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You want players to practice hard and focus because it's the right thing to do and because, due to your well-planned practice, it's impossible not to do. You don't want them to practice hard for fear of running. You can't stop play in the middle of a game and tell them to "get on the line!" They should be able to gain focus on their own because you've taught them to get into the habit of doing so.
A simple reminder or "attitude adjustment" time (sprint up and back, take a lap, et cetera) is one thing when it's aimed at getting their attention and recommitting them to the task; however, "punitive" running on a regular basis loses its effectiveness and is counter-productive over the long haul. They may straighten up for the next drill, but in reality, they are actually losing focus down the line. Now when they practice, they might be thinking about not running as opposed to the real objective, which is to play the right way. This is similar to the "pre-game speech" that everyone looks for; it's only good for about the amount of time it takes to run down the hall from the locker room to the court. After that, you had better have a pretty good warm up, some focused players, and a solid game plan.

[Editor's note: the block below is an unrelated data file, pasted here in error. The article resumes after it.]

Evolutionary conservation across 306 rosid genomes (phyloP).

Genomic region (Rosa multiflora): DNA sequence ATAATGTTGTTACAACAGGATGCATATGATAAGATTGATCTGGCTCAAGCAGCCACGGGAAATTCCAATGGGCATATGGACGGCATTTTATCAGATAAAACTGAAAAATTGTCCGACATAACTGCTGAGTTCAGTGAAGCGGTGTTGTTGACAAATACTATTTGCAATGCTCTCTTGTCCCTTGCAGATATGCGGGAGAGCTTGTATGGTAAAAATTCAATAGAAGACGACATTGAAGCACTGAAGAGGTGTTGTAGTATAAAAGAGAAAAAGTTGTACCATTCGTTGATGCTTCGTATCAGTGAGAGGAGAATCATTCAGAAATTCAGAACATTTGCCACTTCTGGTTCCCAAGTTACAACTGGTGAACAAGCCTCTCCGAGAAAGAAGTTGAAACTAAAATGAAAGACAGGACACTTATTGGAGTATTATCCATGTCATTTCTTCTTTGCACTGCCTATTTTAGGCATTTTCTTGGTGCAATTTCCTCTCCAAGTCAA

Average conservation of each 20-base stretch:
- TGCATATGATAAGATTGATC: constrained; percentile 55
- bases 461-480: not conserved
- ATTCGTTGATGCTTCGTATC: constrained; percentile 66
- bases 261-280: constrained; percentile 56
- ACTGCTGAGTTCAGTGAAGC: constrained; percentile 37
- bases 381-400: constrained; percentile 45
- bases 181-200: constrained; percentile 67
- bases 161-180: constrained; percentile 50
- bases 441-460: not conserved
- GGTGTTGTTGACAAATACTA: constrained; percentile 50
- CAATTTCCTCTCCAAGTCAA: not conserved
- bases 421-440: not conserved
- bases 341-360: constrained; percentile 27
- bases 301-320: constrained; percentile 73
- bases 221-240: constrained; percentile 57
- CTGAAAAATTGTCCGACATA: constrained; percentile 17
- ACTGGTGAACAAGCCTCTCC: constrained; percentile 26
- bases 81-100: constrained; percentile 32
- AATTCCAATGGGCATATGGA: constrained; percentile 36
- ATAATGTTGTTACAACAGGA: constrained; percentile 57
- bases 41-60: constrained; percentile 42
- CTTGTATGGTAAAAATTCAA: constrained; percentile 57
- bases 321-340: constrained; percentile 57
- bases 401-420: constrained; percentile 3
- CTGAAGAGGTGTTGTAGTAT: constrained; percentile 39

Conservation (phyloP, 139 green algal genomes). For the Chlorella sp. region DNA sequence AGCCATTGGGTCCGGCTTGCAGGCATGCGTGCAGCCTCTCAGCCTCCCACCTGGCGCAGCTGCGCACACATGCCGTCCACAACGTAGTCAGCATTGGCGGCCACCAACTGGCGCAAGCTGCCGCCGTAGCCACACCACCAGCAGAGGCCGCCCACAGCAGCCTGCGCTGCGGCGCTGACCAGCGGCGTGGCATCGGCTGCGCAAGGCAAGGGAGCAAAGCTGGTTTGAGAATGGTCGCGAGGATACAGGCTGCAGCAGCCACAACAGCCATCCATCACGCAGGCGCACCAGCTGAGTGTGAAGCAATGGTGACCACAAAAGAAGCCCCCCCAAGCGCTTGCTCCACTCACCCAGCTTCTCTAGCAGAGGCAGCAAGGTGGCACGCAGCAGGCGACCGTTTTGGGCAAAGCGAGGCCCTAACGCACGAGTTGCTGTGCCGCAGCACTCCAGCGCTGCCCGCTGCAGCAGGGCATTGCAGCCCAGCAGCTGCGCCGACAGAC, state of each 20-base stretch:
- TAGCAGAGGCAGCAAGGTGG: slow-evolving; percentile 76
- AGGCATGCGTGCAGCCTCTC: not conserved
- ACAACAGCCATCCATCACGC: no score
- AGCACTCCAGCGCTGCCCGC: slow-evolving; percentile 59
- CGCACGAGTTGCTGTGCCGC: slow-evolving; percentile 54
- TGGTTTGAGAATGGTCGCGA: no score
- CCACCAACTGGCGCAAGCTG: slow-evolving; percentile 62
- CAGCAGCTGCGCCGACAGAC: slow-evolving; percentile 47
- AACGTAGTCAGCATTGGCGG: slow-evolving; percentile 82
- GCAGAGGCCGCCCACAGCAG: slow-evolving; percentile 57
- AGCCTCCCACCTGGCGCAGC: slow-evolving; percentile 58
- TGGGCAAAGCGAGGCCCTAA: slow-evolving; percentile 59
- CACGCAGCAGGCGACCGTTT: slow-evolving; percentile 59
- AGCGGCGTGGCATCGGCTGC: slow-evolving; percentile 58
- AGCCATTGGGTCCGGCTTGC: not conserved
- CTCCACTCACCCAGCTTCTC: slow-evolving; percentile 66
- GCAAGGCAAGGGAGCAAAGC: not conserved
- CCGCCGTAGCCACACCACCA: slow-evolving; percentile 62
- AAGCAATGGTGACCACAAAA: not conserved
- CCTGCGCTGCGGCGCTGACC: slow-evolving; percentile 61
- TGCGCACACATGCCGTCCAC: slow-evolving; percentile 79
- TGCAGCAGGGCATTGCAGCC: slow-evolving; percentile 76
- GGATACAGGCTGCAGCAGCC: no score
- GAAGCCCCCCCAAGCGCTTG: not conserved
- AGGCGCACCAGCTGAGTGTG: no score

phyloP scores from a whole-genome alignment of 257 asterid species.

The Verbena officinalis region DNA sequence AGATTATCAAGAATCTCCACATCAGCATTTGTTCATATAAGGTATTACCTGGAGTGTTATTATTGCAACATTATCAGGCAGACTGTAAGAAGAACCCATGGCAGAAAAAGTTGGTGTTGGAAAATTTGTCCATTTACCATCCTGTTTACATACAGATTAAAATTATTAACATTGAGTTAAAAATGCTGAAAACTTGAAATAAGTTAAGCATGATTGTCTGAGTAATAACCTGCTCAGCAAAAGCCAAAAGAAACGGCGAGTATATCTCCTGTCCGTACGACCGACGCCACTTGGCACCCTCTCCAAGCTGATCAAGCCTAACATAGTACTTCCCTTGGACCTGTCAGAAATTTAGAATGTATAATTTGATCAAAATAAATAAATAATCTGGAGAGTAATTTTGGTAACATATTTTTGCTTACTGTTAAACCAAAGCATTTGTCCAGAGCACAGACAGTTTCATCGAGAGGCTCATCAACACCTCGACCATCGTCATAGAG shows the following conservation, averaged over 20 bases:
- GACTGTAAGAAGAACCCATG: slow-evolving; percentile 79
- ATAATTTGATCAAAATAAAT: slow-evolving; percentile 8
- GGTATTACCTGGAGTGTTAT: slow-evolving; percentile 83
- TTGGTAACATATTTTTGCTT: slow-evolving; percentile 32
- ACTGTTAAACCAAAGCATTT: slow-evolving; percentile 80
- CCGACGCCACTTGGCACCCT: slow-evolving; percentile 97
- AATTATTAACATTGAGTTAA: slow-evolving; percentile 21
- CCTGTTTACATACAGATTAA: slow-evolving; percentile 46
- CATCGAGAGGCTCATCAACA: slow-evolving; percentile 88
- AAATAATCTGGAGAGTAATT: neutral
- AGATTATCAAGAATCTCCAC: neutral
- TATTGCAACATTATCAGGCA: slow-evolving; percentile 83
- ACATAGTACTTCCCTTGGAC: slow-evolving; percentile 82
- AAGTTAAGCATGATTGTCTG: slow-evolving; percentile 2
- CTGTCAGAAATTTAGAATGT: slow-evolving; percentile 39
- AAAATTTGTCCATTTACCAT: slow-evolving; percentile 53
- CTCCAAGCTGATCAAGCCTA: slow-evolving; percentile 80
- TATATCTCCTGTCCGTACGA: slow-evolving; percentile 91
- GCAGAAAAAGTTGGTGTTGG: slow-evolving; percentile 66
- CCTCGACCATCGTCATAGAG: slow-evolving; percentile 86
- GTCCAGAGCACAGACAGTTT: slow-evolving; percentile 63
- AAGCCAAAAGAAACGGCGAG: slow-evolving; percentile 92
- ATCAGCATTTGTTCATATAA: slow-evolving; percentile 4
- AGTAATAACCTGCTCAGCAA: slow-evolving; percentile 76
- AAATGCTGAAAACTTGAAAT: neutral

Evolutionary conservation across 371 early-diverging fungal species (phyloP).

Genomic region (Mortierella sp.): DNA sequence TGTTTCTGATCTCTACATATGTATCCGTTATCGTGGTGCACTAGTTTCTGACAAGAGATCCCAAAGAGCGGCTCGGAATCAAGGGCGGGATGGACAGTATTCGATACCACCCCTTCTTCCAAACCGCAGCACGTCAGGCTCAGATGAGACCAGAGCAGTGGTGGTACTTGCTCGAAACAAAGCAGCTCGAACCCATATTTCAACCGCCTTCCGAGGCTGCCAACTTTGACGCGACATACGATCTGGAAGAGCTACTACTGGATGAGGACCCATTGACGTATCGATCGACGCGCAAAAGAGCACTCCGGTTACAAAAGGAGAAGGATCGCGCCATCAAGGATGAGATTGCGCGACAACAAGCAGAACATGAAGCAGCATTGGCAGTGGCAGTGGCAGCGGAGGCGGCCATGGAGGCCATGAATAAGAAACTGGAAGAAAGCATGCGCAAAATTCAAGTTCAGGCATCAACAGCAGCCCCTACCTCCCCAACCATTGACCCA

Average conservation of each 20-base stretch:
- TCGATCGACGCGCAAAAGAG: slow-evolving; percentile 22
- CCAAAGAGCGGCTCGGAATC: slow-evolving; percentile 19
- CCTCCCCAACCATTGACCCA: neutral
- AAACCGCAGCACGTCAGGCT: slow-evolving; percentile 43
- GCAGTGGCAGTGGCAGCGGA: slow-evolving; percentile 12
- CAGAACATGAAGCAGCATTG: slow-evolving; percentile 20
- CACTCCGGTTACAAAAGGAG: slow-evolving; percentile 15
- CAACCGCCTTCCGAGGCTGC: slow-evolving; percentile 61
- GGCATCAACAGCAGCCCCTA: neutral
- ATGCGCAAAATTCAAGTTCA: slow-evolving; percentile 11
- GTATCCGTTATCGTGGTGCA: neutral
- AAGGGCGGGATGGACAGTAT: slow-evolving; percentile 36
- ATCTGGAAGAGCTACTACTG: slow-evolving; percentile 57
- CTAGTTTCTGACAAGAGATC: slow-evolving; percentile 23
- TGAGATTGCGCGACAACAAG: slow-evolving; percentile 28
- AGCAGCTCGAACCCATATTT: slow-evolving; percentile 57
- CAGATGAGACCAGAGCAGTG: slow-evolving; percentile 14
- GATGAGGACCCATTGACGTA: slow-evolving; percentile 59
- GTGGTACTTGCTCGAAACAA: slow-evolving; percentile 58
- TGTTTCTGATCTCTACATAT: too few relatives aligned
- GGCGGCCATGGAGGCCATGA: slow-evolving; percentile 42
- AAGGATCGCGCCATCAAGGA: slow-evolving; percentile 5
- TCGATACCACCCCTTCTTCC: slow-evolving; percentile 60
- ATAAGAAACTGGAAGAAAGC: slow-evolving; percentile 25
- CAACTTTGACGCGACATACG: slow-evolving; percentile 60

Running at the very end of practice can also cause players to try to “save” themselves by not practicing as hard as they can. This can create a negative effect and players may develop bad habits. Finally, if the last thing that players do at practice before they hit the locker room and go home is something that they do not enjoy (or even dislike!), that is what they will be talking about until the next practice comes around.